And this inference is a surprise! The will to believe and philosophical faith are aspects of being rather than derivative conditions. Like Kant, freedom is an act of the will beyond all determinisms of matter and mind. Freedom, not as a concept but as a lived choice, is the basic postulate of Kant's practical reason, "I do it not because I must but because I will." Human beings are the great divide between the determinism of "the starry skies above and the (free) moral law within." But James and Jaspers include a surprising reversal in their philosophizing. It is not metaphysics that gives us morality as a reasonable account of reality, it is the will to believe and philosophic faith that expresses freedom and makes a humanistic universe.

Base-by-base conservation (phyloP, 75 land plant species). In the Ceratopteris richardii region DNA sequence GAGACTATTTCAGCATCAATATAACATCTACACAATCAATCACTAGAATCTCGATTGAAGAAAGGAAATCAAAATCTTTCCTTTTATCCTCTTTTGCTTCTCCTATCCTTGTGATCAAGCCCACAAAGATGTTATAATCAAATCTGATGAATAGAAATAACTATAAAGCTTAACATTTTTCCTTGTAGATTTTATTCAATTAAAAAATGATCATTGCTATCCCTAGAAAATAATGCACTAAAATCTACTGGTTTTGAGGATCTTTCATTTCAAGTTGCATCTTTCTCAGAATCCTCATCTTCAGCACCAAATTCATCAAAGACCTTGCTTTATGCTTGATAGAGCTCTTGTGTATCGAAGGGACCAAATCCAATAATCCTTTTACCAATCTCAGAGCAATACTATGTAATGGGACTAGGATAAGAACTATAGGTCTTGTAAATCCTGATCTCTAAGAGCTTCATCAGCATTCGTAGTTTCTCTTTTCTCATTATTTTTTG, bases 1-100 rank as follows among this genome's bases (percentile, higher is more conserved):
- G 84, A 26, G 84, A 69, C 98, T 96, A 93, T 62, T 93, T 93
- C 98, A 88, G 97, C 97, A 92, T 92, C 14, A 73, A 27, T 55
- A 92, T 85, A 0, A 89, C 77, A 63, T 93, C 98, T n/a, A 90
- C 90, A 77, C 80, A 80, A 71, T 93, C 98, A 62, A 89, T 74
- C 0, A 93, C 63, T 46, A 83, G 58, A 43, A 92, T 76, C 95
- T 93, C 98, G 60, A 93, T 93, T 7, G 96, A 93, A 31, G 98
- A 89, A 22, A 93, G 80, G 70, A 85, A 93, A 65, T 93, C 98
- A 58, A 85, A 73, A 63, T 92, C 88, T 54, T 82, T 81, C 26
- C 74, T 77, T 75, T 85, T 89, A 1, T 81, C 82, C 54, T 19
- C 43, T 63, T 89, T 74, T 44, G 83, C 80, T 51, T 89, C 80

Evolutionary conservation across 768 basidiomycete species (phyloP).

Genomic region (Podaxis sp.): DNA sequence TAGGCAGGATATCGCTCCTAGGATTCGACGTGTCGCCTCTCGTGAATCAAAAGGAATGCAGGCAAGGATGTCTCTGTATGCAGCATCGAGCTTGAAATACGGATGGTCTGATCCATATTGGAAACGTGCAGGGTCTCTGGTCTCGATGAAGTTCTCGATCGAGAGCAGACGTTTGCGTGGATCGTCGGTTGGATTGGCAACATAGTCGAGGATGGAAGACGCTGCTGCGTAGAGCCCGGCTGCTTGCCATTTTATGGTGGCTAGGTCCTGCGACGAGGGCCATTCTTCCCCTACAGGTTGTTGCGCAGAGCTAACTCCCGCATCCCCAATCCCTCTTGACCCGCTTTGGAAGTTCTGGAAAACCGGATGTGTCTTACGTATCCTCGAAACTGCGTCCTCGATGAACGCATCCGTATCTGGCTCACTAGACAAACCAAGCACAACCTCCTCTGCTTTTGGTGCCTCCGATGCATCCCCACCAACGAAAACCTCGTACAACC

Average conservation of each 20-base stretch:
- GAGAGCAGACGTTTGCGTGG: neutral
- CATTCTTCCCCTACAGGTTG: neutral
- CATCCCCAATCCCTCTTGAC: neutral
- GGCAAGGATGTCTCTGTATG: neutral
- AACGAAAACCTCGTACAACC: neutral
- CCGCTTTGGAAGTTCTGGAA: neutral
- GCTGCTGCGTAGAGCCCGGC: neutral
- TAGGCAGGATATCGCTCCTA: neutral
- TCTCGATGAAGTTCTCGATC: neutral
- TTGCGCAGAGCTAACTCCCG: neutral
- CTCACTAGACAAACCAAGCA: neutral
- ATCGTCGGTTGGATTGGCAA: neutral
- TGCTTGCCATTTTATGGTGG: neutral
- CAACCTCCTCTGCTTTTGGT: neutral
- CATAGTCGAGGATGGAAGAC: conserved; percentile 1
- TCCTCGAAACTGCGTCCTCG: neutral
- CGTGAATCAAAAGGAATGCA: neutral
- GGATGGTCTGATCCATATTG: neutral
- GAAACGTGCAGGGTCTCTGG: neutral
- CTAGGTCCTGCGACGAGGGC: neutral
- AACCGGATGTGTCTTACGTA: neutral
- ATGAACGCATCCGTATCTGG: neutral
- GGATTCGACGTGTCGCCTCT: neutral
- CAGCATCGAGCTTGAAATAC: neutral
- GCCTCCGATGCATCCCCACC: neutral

James is most direct in his contrast between man's knowledge and his being in the world, "We may be in the universe as dogs and cats are in our libraries, seeing the books and hearing the conversation but having no inkling of the meaning of it all." And this is because "neither the whole of truth nor the whole of the good" is available to any man or age.(25) James was a deist and the will to believe resonates religiously as a modern plea for the substance of things hoped for but it is belief and, like Jaspers' philosophic faith, the will and the faith is without certainty or the specificity of creed or declaration. On the level of the existing, concrete individual James captures the heart of the matter: "Will you or won't you have it so?" is the most probing question we are ever asked; we are asked it every hour of the day, and about the largest as well as the smallest, the most theoretical as well as the most practical, things. We answer by consents or non-consents and not by words. What wonder that these dumb responses should seem our deepest organs of communication with the nature of things! What wonder if the effort demanded by them be the measure of our worth as men! What wonder if the amount which we accord of it be the one strictly underived and original contribution which we make to the world!"(26)